Exhibitors

We thank our sponsors for the kind support of the e:Med Meeting 2022:

 

LIFE & BRAIN GmbH is a biomedical and neurscientific technology platform founded in 2002 by the University of Bonn and Bonn Medical Center.
LIFE & BRAIN’s mission is to close the gap between academic research and business to develop new strategies for the diagnosis and therapy of nervous system disorders. As an innovation center in the field of biomedicine, LIFE & BRAIN brings together expertise in genomic research, transgenic animals, stem cell biology and neurocognition to deliver novel products for disease modeling, early diagnosis, compound development and tissue regeneration.

www.lifeandbrain.com

 

Partner

The National Institute for Science Communication (NaWik) is a non‐profit organisation, established in 2012. NaWik stakeholders are the Klaus Tschira Foundation and the Karlsruhe Institute of Technology, KIT.
Science is an important part of our culture and scientific findings influence the future development of society. The vision of NaWik is to improve the information flow from academic research to the public with the goal of a more scientifically literate society. 
NaWik trains scientists to communicate their intentions, findings and issues to a wider audience and engage with society for a dialog. For that purpose, NaWik offers a portfolio of on-site and online seminars and maintains an e-learning platform (www.nawik.de).
NaWik fosters the exchange between communicating scientists on its WissKon network (www.nawik.de/wisskon - currently only available in German), performs in-house science communication research and is a founding partner of the platform wissenschaftskommunikation.de. 
 

 

In recent years, ever-increasing applications of omics technologies have revolutionized life science and simultaneously created the need to store, process, and analyze large amounts of data. To meet these challenges, the German Network for Bioinformatics Infrastructure (de.NBI) has been established as a distributed bioinformatics network since 2015, initially funded by the German Ministry of Education and Research (BMBF). From 2022 onwards, the network is continued by the Forschungszentrum Jülich, a member of the Helmholtz association. The transition process is ongoing. 
The network consists of eight Service Centers comprising 40 project partners located throughout Germany. It serves the life science research community by offering bioinformatic tools, training, compute resources, as well as connection to major industrial companies within Germany and Europe. The tool portfolio consists of over 100 services and tools ranging from databases and stand-alone tools to complete workflows for the processing and analysis of omics data. In the area of training, de.NBI offers tailor-made training courses, webinars, and online courses on omics tools or workflows which enable researchers to turn their raw data into tangible results. Approximately, 80 training courses per year are offered to researchers and users on national and international level. In the last seven years, the de.NBI network has trained more than 9.000 life scientists at all qualification levels. The network also offers large computing power and storage capacities of the federated de.NBI Cloud that allows researchers to process and analyze their own data.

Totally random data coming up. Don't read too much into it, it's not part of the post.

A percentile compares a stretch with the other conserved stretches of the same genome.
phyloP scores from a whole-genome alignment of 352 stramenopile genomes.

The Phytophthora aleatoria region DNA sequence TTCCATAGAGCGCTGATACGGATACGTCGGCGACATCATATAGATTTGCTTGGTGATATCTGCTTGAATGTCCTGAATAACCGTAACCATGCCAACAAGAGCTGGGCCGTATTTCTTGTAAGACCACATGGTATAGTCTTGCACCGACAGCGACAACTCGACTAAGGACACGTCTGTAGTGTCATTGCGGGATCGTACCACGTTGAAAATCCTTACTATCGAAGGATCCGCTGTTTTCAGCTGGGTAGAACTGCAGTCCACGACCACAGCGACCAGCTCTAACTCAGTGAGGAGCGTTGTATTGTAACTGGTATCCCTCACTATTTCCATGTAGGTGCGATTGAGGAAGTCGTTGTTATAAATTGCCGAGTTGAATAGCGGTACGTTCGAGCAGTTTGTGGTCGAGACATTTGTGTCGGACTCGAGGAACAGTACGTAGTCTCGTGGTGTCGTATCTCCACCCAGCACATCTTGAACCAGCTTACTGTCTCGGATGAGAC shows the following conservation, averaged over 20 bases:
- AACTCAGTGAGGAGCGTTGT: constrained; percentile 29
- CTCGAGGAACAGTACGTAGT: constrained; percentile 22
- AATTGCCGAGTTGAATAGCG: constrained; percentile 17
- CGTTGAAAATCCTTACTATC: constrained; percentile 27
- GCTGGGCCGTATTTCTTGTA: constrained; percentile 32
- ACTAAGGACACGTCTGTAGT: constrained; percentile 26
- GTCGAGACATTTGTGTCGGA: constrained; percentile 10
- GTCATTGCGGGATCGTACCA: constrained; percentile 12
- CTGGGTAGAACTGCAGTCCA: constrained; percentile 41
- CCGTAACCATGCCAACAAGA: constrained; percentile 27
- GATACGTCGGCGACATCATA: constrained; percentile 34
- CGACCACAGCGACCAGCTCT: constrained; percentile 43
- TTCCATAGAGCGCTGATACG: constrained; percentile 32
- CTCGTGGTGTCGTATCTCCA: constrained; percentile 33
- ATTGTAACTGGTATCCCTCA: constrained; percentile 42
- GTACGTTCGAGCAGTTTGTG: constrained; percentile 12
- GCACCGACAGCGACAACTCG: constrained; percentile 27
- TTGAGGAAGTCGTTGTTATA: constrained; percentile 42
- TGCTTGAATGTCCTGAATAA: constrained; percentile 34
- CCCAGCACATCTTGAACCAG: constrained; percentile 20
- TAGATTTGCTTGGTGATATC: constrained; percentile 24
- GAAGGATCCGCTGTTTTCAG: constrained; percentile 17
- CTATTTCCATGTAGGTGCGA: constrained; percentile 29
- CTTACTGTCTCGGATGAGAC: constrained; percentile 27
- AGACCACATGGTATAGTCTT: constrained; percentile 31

With its wide range of bioinformatics expertise and reputable partner institutions, the de.NBI network guarantees the delivery of high-standard bioinformatics services, comprehensive training, as well as powerful computing capacities that contribute to the advancement of life science research in Germany and Europe. 

 

 

Genomic data from patients are of great value for biomedical research, and increasingly also for diagnostics and personalized therapies. Extensively characterized data sets are currently generated across Germany. Integration of these local data sets is essential for their optimal use. Modern computer services such as machine learning or artificial intelligence, for example, only unfold their full potential with access to combined big data. 
The need to make data open and FAIR for the research community must always be weighed against the protection of the patient's privacy. To balance data protection and data usage, GHGA (German Human Genome-Phenome Archive) is building a national infrastructure for human genome data. This will allow highly sensitive genome data to be merged, saved and analyzed in a uniform, data protection-compliant framework.
GHGA is funded, alongside eight other consortia, as part of the German national program for research data infrastructures - the NFDI e.V. - by the DFG. As a national node of the federated European Genome Phenome Archive (EGA), GHGA can follow national regulations on data protection and at the same time be closely linked to international data infrastructures. Coordinated via the German Cancer Research Center (DKFZ), GHGA has 46 participants from 21 institutions. 
 

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